What Does the Federal Reserve Do, Exactly?
Our central bank, the Federal Reserve, helps maintain high U.S. employment and stable prices for consumers.
The main tool the Fed uses to influence the economy is interest rates—the price everyone pays to borrow money.
High interest rates make borrowing more expensive, so you end up paying more for things like home and car loans. Then again, there are upsides: The money you have stashed in savings and money markets accounts will earn higher interest.
When interest rates are kept low, the opposite occurs. People earn lower interest on savings, but they can more easily borrow money for things they want to buy—like homes and cars.
That leads to many more people spending money, which gives companies the cash to reinvest in their businesses and hire new workers.
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Consumer spending and a growing economy can also drive up prices or inflation though, and that’s one of the reasons the Fed has to strike a careful balance in controlling interest rates.
So how does it assert control?
The process the Fed uses to influence rates is called open market operations, the buying and selling of U.S. Treasury bonds. (Treasury bonds are how the U.S. borrows cash to fund government operations.)
When the Fed buys Treasuries from individual banks, it electronically creates new money—which didn’t exist before—to pay for those bonds. That’s how the Fed increases the supply of money in our monetary system.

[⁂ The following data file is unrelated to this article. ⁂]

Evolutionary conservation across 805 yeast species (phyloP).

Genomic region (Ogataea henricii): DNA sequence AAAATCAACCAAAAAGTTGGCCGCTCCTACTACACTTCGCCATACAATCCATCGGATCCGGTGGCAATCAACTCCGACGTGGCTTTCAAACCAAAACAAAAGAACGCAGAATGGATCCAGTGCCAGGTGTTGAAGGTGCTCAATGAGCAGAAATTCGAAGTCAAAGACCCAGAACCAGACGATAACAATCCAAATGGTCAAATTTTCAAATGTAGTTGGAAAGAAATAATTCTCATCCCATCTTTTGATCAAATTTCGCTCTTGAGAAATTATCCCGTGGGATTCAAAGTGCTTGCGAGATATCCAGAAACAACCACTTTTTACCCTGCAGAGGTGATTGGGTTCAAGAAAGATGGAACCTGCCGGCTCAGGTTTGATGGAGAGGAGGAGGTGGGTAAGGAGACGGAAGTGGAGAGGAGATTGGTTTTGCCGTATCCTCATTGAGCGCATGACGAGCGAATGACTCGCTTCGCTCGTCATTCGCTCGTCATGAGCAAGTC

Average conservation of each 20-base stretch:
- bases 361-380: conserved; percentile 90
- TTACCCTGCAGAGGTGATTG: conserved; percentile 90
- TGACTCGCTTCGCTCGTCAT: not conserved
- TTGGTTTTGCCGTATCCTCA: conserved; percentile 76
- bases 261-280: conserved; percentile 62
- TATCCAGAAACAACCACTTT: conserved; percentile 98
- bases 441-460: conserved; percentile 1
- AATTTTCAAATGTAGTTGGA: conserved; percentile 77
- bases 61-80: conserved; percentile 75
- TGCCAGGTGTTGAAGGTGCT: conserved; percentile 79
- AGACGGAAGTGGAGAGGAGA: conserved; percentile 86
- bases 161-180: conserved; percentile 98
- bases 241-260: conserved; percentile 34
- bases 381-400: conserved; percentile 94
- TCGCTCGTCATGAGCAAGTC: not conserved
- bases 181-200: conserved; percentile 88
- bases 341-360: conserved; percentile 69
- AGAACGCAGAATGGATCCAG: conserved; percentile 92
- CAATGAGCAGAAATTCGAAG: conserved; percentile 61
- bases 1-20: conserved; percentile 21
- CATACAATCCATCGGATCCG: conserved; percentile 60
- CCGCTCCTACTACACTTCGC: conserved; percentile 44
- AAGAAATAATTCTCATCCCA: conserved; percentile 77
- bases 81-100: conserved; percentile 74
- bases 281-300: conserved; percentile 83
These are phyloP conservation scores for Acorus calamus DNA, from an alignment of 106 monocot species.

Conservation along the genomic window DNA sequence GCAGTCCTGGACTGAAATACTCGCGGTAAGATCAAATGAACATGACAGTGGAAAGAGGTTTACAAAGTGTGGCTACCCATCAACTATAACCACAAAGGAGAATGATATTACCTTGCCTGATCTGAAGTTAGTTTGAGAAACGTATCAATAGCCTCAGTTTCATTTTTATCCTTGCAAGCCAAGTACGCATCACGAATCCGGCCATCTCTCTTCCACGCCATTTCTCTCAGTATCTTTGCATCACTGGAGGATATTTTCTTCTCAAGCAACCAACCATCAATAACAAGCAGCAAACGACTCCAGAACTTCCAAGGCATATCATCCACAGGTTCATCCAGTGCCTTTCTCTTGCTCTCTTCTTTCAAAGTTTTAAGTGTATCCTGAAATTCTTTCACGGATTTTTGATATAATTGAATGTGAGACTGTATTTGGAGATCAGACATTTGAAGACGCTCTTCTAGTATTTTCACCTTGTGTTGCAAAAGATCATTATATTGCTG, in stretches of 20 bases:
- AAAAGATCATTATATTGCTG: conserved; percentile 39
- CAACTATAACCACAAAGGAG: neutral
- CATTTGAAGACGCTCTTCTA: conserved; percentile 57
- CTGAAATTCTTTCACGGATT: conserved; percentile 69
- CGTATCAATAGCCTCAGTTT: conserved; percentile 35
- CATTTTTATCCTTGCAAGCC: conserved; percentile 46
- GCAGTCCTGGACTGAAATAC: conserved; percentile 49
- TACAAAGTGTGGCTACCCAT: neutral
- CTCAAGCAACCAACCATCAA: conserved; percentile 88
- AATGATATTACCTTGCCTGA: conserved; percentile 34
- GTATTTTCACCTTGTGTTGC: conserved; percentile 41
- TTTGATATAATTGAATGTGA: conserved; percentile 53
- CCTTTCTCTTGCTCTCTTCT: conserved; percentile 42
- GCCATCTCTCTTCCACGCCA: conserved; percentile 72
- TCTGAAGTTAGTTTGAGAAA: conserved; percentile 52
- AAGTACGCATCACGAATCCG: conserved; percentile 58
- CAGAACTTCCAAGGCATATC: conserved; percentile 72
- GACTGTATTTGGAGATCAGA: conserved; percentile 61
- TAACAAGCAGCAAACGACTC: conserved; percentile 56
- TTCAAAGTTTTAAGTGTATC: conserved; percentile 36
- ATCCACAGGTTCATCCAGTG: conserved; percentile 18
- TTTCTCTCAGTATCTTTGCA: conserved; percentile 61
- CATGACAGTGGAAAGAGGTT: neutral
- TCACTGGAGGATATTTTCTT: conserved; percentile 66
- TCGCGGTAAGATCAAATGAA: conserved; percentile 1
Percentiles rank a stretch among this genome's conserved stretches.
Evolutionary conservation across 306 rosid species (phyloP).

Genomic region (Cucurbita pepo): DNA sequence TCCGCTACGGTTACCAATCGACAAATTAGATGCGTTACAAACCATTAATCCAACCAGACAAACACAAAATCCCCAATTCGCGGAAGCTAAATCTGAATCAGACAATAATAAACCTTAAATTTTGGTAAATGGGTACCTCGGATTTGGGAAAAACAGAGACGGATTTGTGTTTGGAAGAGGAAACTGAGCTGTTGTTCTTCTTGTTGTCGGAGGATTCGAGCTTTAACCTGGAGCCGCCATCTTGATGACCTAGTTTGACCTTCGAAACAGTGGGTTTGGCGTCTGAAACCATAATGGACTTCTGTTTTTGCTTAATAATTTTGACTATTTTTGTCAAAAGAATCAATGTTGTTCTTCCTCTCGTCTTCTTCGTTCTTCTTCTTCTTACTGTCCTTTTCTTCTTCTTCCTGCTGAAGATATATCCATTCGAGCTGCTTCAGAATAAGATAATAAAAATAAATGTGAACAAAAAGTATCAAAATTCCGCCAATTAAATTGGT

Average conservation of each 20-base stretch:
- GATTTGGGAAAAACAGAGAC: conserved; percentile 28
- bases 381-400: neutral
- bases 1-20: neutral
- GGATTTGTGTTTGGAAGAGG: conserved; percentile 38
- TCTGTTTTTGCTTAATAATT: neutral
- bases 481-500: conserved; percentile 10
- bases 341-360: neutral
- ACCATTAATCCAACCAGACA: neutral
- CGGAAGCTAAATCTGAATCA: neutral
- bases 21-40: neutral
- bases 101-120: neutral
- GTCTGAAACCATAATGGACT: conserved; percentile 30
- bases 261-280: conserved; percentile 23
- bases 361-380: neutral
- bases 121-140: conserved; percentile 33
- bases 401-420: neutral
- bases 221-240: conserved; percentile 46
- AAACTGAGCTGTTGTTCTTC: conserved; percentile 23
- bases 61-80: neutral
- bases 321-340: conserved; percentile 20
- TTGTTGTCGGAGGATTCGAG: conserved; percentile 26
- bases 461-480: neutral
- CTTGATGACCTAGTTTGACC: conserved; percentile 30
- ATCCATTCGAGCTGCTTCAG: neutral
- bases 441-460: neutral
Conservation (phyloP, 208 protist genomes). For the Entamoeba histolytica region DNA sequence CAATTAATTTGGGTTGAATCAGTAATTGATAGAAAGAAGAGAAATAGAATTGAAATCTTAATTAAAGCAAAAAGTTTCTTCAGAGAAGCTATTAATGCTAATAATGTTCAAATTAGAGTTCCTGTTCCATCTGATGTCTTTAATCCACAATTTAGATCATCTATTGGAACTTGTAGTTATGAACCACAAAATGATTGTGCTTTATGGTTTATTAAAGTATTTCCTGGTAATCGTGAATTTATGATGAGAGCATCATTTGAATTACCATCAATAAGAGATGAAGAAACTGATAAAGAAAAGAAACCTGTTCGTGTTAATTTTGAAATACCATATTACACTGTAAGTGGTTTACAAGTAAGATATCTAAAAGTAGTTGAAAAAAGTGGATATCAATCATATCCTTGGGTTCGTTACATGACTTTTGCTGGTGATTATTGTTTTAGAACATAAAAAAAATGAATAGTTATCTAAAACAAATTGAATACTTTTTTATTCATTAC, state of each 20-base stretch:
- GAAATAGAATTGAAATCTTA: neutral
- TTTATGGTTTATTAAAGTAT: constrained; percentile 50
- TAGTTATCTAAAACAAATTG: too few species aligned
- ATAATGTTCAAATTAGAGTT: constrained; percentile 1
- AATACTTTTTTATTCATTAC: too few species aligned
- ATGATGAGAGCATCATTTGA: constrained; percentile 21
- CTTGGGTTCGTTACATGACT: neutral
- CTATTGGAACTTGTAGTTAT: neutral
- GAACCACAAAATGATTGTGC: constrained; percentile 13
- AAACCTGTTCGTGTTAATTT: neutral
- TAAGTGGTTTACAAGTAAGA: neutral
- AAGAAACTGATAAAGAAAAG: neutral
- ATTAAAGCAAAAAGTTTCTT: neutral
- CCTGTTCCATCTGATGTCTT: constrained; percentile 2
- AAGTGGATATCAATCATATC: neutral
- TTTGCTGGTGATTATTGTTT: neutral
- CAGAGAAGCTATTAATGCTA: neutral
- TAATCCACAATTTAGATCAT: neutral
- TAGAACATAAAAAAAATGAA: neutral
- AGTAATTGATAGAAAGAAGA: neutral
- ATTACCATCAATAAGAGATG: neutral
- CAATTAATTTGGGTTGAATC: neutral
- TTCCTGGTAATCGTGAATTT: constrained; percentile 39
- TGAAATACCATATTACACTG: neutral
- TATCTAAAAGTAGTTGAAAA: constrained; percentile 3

So what do those individual banks do with that new cash?
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Well, we all know that banks take in money from depositors and lend it out. But it’s dangerous to lend out too much at any one time, in case many depositors want their money back all at once. Therefore the Fed sets a minimum amount of physical money banks hold at any given moment, typically 10%, to guard against that danger. Any cash a bank holds above that minimum—or reserve requirement—is called excess reserves.
The thing is, when the Fed pays banks for their Treasury bonds, it increases their excess reserves. And excess reserves are kind of a waste, because the money is just sitting there, not earning interest for the bank.
So banks are incentivized to put excess reserves out there for borrowing—and that means cheaper borrowing and lower interest rates for everyone.
Specifically, the interest rate that will be affected most immediately is called the called the federal funds rate. That’s the rate charged when banks lend to one another.
At any given moment, some banks will have excess reserves, but other banks may need to raise money on a short-term basis—if, say, they have fallen below their reserve requirement or need to raise money to make a loan to a corporate customer.
So one bank will lend money to another bank, charging the federal funds rate—and that rate will be higher or lower depending on how much excess reserves are in the system.
The federal funds rate is the interest rate you’ll hear Janet Yellen talk about “targeting,” since the Fed can influence the rate only indirectly—through its bond-buying program.